A new wildlife
It was a
relief to learn that residents of the Golden Eagle subdivision at the
mouth of Greenhorn Gulch are trying to figure out how to co-exist with
the elk that are abundant there.
strategy of trying to divert the elk to a feeding station in a small
canyon above the subdivision is a far cry from last winter’s attempt
to drive the elk out of the subdivision with snowmobiles. It’s a far
more positive and humane approach to a problem that exists in many forms
throughout the valley.
the new strategy may be complicated by the fact that the subdivision
lies between the elk and sources of water in the Big Wood River and
subdivision’s problems with wildlife are acute, but not uncommon.
located at the mouth of a canyon, which was historically used as a
wintering ground by a large elk herd. The conflict between the herd and
the subdivision was predictable, but no preventive measures were put
into place nor required.
plants used for landscaping in the subdivision are irresistible to
hungry elk, not to mention attractive as shelter.
year, a few elk were stranded between the busy State Highway 75 and the
subdivision from which they’d been driven. They were a pitiful sight
for commuters, an object lesson in the consequences of growth.
strategy may reduce conflicts between homeowners and elk, but conflicts
will not disappear. As the valley grows, residents will be faced again
and again with the question of whether they can co-exist with wildlife.
the answer is: not very well. The question that is begging for an answer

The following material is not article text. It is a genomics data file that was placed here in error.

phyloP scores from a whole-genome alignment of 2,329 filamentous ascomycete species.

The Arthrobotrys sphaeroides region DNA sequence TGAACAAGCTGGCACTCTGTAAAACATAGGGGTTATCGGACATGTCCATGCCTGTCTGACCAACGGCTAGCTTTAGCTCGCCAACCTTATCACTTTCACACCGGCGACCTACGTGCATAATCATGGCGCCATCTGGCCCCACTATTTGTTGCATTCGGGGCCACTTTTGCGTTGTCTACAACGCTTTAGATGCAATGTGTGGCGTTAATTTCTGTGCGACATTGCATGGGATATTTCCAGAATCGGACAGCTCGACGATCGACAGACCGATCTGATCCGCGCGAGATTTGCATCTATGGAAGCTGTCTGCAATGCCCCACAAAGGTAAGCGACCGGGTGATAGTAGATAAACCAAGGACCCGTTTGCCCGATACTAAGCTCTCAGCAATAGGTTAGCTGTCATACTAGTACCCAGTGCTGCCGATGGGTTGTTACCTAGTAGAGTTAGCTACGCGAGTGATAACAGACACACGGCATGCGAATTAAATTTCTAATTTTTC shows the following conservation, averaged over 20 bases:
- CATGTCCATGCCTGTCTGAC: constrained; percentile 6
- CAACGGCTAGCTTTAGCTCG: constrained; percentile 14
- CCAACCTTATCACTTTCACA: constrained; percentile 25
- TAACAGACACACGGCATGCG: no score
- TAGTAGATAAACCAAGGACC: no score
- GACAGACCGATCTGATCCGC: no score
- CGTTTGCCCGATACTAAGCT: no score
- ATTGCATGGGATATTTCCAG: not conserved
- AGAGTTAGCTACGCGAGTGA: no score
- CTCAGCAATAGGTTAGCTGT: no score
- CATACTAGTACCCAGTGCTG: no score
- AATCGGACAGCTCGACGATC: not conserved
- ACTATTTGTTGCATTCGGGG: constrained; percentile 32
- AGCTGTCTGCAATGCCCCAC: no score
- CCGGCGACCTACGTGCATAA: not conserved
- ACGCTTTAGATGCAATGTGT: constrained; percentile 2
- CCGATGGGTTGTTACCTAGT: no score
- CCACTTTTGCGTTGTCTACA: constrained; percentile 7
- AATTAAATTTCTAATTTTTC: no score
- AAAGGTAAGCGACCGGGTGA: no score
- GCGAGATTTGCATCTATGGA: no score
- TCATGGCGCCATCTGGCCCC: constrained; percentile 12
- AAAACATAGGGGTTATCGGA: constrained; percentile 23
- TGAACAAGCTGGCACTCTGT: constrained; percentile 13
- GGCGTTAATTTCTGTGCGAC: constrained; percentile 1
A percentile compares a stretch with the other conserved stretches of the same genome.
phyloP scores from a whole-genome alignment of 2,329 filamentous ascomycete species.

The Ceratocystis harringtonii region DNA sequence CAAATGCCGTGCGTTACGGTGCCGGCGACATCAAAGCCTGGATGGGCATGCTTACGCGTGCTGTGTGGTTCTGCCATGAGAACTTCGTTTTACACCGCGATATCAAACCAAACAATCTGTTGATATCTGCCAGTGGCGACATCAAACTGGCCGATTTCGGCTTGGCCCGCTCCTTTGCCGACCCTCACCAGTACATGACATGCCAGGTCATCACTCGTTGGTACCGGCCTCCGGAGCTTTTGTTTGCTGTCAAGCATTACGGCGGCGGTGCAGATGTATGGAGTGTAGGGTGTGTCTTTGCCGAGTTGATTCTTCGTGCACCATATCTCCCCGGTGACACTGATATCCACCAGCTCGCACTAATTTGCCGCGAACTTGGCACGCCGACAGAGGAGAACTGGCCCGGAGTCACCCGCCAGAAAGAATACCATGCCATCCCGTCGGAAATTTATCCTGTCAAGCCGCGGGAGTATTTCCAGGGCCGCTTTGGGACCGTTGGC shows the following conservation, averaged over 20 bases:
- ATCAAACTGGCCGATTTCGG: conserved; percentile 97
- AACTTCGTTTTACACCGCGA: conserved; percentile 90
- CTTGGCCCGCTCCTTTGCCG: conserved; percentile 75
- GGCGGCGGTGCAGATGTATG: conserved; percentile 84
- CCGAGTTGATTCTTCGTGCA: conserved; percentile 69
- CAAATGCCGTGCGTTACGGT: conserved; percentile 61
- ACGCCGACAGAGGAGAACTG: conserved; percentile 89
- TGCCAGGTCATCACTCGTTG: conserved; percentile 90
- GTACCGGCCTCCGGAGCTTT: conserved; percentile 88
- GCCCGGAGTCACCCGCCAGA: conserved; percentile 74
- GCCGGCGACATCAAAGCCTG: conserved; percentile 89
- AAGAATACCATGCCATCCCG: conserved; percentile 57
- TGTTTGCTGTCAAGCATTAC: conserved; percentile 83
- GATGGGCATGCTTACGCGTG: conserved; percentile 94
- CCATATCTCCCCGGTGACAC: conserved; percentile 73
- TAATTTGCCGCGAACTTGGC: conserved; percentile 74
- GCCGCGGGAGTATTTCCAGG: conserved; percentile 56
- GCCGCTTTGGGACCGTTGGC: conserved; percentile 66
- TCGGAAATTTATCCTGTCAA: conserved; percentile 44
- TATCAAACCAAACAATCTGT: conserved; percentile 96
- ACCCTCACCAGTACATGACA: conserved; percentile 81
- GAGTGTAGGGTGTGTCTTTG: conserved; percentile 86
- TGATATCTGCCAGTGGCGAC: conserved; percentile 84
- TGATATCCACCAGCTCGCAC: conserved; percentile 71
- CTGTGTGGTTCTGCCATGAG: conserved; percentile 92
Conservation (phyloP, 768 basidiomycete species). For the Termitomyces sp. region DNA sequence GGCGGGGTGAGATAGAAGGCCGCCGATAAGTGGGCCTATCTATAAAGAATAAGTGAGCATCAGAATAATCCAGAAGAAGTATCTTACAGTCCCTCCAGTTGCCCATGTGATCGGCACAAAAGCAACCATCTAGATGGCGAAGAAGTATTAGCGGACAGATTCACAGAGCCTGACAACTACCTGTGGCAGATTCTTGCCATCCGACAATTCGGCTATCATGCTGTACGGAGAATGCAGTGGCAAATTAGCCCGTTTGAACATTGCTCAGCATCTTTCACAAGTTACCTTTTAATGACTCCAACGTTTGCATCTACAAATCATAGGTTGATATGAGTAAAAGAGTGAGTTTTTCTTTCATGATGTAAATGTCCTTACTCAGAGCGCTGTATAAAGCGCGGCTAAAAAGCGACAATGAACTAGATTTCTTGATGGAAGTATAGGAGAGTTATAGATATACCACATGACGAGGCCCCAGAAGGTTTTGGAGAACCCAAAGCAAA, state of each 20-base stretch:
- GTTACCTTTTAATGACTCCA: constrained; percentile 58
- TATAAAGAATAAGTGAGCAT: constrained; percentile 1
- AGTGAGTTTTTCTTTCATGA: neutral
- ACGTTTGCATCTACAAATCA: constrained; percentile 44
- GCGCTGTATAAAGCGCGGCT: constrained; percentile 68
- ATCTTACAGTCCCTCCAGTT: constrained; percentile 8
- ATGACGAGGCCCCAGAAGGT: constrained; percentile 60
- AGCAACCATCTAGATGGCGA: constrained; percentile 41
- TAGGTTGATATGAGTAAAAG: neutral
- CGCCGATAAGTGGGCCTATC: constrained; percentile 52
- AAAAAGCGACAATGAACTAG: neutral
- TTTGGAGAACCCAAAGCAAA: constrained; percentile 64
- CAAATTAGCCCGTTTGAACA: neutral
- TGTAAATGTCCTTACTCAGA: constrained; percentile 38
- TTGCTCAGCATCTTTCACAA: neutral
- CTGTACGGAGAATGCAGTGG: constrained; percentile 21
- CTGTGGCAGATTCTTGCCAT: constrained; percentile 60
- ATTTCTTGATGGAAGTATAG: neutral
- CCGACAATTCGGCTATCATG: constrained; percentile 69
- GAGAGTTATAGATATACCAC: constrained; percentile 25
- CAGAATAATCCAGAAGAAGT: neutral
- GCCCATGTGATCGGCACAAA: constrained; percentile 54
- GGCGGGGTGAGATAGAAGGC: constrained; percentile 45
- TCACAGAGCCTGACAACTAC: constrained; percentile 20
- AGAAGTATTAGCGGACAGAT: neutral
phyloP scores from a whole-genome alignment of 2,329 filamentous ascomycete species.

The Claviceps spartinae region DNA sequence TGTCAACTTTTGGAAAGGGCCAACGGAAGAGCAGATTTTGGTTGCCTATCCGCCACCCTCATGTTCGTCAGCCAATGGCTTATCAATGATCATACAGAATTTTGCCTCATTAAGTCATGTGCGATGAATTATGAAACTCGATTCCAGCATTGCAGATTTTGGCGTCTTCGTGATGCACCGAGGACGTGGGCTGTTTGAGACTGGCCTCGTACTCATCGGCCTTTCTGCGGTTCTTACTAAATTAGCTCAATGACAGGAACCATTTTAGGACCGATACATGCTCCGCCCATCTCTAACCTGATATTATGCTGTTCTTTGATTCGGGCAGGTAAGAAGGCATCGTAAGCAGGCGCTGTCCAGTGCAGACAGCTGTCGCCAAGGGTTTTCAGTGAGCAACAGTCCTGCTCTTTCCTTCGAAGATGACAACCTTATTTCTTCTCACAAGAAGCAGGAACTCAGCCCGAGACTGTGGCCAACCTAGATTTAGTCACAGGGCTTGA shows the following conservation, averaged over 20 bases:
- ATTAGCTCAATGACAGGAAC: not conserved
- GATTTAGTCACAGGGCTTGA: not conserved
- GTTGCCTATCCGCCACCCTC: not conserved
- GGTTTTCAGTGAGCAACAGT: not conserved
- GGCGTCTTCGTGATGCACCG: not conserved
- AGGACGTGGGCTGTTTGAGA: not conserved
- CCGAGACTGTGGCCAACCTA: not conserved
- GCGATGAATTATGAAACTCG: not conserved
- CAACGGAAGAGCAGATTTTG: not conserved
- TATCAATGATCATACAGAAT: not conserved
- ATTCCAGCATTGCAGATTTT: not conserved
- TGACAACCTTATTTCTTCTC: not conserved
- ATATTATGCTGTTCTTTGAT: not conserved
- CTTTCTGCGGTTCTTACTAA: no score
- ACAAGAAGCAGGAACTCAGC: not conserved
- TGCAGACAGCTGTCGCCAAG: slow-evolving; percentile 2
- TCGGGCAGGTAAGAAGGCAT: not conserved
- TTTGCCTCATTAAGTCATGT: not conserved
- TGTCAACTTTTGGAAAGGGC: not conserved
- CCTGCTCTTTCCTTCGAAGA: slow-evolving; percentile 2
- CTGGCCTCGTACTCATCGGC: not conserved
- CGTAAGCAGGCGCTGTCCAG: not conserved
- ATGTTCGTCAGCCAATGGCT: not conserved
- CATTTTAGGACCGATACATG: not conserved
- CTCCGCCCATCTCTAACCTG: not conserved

is whether people can co-exist with any wildlife at all.
of conflicts are everywhere. Decorative subdivision and golf course
ponds attract flocks of geese that annoy people and surround ponds with
greasy calling cards.
are attracted to running streams to which they apply their incredible
engineering skills. Their dams slow fast water and create great wetland
habitat for wildlife. Unfortunately, the aspens beloved for landscapes
are the beavers’ material of choice. The dams can also create
conflicts over downstream water rights.
valley has a choice. It can become a place where people choose to be
good neighbors to wildlife and to share the valley’s rich environment.
Developers, planners, elected officials, and wildlife experts, working
together can ensure wildlife survival, if not abundance.
valley can become a hollow landscape with canyons devoid of large and
small mammals, birds and fish.
the first option best. Golden Eagle’s strategy is a good first step
toward the tolerance and goodwill necessary for healthy wildlife in a